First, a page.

I can't believe that I am about to have a 4th baby!This year has been so full of abundance and creativity in all its forms. I feel the loving support of staff, students, community and family as we all excitedly await a sweet love baby into our Ohana. The past couple of weeks, I have been able to nest, rest, and spend some really special quality time with Justin and the Keiki. There has been so much love and anticipation in my household. I know this baby feels herself being surrounded with Aloha. The kids can barely keep their hands off my belly, kissing my huge opu every chance they get!
I never thought it could feel so good to hear, “Mommy, your stomach is so HUGE!”We have all tried guessing who she will look like: will she have black hair like mom? Blue eyes like Kala? Long lashes like La'au? Lei wants to name the baby Anna and change her own name to Elsa so they can duet "Do you want to build a snow man?” from Frozen. How I feel in my body is crazy! I forgot all the little things about being pregnant. The effort it takes to simply roll over in bed, the raging hormones, the constant heartburn, the sensation that your pubis is ripping open with each step you take and that if you cough or sneeze the baby might just fall out of your Piko. When I'm lying awake in the middle of the night, I feel like baby and I are the only ones awake in the whole house. If I give her a little rub, she'll poke back at me and sometimes even follow my hand.
We have our own special bond that is just ours.I am imagining looking into her eyes for the first time and feeling her tiny little fingers and toes. This will be the last time that I will get to experience this miracle of life in this way. Birthing, nursing, and smelling that sweet baby smell is an opportunity that I am so grateful for. As the moon waxes to full between now and Sunday, I ask for prayers of support for her journey, for our journey.
I feel all the Kupuna standing behind me. I am supported by all the women who have participated in this sacred ritual ceremony of Birth throughout the ages.Thank you for all your thoughts and well wishes and know that they are felt. I can't wait for you all to meet her. LEARN MORE
January 22, 2016 No Comments Uncategorized
As we enter into this new year, many of us are thinking of ways to start over, excited about having a fresh start. It’s a time for setting intentions for well-being and personal growth – a time for cleansing. But what we often leave out of our New Year celebrations is how we intend to equip ourselves with the tools we need to succeed in creating whole wellness in our lives.
Our favorite tool: pa’akai – salt.Salt, like many natural resources on the islands of Hawai’i, has a long history of both meaning and exploitation, making traditional harvesting a rare practice. Luckily, there are some groups dedicated to preserving the sacred harvesting methods that our ancestors used. (See how Hawaii Kai has adapted traditional harvesting methods to suit modern-day FDA standards with these video links.) Since the beginning, Hawaiians have harvested pa’akai with the help of the sun and sea, allowing the precious ocean gift to retain its mineral-rich mana.And since the beginning, Hawaiians have used salt in ceremonies, cleansing rituals and healing practices - and for preserving fish. That is why we only use traditionally-harvested salts in our baths, scrubs and body treatments: These ancient harvesting practices are not only sacred, but the salts are richer in nutrients as well.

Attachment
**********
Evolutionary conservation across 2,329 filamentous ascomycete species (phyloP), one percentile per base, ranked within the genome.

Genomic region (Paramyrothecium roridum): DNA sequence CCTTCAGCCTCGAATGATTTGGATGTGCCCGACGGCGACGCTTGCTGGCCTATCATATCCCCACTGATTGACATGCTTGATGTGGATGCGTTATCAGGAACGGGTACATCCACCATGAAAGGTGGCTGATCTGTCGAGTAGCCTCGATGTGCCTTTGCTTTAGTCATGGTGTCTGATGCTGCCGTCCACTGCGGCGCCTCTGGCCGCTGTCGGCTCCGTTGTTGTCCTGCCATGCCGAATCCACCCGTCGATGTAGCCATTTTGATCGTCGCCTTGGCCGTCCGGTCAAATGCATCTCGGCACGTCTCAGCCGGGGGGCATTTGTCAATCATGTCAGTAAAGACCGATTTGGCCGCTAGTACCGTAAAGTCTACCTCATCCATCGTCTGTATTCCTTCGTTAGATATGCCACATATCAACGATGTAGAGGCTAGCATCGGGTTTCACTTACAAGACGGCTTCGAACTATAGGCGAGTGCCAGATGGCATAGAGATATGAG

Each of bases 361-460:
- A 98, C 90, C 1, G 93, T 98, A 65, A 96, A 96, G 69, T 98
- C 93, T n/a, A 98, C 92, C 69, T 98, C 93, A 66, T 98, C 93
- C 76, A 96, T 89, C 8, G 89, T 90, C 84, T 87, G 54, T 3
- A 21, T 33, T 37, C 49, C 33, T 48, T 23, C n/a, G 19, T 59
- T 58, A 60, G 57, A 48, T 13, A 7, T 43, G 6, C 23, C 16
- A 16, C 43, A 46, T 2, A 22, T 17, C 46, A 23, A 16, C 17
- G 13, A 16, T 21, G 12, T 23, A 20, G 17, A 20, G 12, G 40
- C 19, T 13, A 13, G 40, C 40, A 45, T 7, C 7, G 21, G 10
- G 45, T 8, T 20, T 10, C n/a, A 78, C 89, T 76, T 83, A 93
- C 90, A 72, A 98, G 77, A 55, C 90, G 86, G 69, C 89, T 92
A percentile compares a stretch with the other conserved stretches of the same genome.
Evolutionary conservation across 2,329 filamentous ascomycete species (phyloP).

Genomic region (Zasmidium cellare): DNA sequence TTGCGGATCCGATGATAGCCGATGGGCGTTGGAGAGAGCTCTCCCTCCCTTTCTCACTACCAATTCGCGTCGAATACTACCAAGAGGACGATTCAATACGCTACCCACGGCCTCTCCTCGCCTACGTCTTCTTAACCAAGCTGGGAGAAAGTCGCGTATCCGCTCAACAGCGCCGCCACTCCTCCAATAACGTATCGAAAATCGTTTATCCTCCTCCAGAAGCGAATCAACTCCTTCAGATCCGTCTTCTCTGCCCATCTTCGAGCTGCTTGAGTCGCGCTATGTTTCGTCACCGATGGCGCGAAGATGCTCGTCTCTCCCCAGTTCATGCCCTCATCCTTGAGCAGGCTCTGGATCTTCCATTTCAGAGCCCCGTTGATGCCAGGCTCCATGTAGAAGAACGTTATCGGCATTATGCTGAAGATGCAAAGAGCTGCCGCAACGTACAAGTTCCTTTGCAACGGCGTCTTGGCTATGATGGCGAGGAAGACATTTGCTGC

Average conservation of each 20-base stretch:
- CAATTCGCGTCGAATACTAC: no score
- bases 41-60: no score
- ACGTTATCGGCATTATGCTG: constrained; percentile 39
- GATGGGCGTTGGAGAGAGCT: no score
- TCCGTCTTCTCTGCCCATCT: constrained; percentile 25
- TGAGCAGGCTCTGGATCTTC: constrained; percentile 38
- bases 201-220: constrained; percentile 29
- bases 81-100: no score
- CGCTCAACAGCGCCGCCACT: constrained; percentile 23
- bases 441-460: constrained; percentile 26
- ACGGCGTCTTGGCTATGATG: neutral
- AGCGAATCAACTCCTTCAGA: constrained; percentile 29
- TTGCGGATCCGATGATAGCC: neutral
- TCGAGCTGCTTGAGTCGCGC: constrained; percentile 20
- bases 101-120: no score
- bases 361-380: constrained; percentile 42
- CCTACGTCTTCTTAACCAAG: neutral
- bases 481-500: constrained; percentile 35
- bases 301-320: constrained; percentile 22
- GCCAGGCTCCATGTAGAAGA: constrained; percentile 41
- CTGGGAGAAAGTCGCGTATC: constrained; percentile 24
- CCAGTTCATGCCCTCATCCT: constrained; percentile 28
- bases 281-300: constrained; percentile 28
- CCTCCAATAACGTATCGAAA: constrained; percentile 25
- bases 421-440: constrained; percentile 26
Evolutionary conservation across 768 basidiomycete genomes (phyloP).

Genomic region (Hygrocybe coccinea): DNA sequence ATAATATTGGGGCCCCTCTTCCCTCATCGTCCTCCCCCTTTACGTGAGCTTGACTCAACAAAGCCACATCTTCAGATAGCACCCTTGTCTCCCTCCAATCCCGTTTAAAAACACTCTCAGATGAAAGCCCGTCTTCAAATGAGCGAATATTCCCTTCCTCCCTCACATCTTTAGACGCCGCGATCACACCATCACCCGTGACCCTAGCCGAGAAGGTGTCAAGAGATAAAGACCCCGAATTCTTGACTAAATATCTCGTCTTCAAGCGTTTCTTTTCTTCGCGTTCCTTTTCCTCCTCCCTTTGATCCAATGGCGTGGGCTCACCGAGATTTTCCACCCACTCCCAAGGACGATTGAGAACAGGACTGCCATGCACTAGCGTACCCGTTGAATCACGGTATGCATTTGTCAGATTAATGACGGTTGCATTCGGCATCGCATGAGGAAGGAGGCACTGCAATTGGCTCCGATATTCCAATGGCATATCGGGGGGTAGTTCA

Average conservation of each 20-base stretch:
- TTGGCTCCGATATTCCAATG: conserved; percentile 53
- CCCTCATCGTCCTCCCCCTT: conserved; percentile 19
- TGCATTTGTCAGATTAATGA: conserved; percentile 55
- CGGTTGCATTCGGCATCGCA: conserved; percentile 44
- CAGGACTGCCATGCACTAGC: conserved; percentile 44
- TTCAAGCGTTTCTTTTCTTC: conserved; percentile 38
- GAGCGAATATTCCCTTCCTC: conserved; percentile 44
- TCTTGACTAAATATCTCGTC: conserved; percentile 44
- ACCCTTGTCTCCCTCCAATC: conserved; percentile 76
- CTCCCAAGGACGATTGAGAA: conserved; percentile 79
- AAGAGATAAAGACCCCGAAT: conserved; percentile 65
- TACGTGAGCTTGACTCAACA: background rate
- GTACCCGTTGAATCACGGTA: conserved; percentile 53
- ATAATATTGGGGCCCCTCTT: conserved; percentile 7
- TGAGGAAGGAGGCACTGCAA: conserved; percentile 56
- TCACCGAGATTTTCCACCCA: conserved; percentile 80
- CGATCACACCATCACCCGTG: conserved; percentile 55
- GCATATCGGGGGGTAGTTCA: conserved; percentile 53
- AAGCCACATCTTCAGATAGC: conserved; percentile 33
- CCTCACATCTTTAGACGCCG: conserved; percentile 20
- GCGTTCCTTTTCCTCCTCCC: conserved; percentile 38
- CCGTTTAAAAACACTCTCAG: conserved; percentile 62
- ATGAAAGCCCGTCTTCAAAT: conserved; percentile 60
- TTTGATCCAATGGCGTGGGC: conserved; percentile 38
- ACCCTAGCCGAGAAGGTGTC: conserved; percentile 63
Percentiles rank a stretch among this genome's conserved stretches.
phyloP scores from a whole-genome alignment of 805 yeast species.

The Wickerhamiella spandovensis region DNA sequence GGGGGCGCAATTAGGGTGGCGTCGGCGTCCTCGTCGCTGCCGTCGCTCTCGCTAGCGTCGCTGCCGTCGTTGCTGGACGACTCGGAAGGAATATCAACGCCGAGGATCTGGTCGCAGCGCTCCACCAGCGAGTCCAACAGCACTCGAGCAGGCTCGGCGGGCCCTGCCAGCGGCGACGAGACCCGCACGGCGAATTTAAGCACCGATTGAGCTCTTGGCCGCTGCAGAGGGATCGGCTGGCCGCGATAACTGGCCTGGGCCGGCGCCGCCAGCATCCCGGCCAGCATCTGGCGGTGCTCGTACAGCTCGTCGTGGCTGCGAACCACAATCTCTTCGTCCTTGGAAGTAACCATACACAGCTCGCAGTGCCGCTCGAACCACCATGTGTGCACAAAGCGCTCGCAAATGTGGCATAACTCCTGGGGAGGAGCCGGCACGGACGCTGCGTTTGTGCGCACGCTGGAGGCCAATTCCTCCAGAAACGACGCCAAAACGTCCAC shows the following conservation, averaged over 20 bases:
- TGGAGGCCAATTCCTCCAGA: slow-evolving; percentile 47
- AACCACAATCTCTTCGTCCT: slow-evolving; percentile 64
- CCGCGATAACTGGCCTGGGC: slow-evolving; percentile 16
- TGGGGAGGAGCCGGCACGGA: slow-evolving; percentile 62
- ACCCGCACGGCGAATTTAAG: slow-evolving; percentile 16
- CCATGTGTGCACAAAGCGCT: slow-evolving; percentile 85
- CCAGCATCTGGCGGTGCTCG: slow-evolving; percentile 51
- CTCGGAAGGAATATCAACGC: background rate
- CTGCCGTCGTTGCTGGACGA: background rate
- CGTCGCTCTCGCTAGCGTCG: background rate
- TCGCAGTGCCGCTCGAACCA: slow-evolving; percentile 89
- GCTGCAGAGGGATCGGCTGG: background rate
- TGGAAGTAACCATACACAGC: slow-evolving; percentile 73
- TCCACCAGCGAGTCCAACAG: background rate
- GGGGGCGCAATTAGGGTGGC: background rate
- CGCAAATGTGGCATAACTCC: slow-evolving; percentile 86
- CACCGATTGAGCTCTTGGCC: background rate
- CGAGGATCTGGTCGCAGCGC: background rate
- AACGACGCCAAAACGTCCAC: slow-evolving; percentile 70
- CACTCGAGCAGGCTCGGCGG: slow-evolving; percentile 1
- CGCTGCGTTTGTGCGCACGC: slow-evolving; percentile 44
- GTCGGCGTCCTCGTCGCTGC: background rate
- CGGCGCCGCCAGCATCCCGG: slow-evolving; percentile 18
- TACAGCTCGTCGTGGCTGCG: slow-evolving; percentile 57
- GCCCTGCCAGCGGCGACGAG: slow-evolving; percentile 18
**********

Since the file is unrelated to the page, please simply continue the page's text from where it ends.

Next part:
It is believed that pa’akai purifies the body, mind and spirit as it absorbs harmful energies. A pinch of salt on the tongue can bring a sense of spiritual clarity.At Ho’omana Spa Maui, we always have small bowls of Hawaiian salt available for anyone who feels they need to refresh, and our Pa’akai Spa Ritual offers a rich purifying experience, as the session begins with a clearing ti leaf ritual and a soothing soak in our Purifying Lemongrass Sea Clay Bath Salts. Our therapists often take a pinch of salt between lomi lomi sessions to renew their spirits before greeting their next guest. In our lomi lomi classes, we offer salt to students as a way to bring themselves back to their center when this potent and powerful healing work begins to feel overwhelming. This feeling that pa’akai brings – that feeling of returning to ourselves, cleansed of impurities – is a ritual that we can use every day as we move forward through the year with intention. As we let go of doubts, stresses and fears with a pinch of salt on the tongue, we can feel pure again, remembering that everything we need to accomplish our goals, to be strong, to be well – is already within us.
What are your intentions for bringing whole wellness into your life? How do you intend to grow this year?Sharing your goals is a great way to make yourself accountable for your intentions, which in turn builds self-trust. Share your goals with us in the comments below, and have a happy new year all year long. LEARN MORE
January 1, 2016 No Comments Uncategorized
“There is something important for us to understand,” begins kahuna Hale Kealohalani Makua, as transcribed by anthropologist Hank Wesselman. “The word mana is not some impersonal supernatural force that is spread out across the universe... Mana is a personal creative force that is manifested within the individual and that can flow out into the world. And the more mana people possess, the more they can accomplish—and create. When we prefix the word mana with ho’o, it turns into a verb that means ‘to empower’—ho’omana.”To empower individuals to embrace their unique gifts and fill the world with their mana is exactly our intention at Ho’omana Spa Maui. And with every passing lomi lomi retreat, I am reminded of how blessed we are to be a part of just that. My life has changed, and was impacted quite a bit since the immersion, so I thought to write you. This is a letter from Koa Ramos, a student who joined us this year for Lomi Lomi Immersion. Stories like these are beautiful confirmations for us of the powerful work that we’re doing, to which I can only say, Mahalo Ke Akua! The immersion was deeper than I ever could have thought! Aside from the learning the modality of Lomi; you have awakened and activated a huge portion of my heritage and life that I was ignoring, and has been otherwise dormant. Also, I have become a happier person overall. I have noticed a major lift in my outlook since bringing into practice what I have experienced from the immersion. My few remaining amounts of family on Maui have been torn apart by everyone fighting for land. Going through this process gave me the courage to repair some of those relationships which I never thought possible. In between classes I also went to great lengths to trace my lost genealogy down in Lahaina back over 200 years now, and that has awakened a bigger sense of connection and happiness for me. So, on a personal note; thank you for providing a platform for me to find the courage to repair that link! This, combined with your training, Chucky, and Kumu Mike, Roy, even with Kumu tatau Samson & Kuaika, has connected me to the culture I always wanted to know, but thought had just been lost...I had been so disappointed with aspects of local culture growing up, and although I loved some of it, I turned away from it because of things that happened within my own family all in the face of negative sides from local culture. I always hoped to find a deeper more impactful side to the real Hawaiian culture. I never did, until this immersion. Going through all of this gave me such an overwhelming since of pride! To see, hear, and understand how extremely advanced and beautiful the culture is, has totally changed my life. You have also connected me with people that actually practice this, and I was floored to see this side of the culture being lived. For this alone, I am so grateful. I think there is a renaissance happening, and I feel the need to be within that.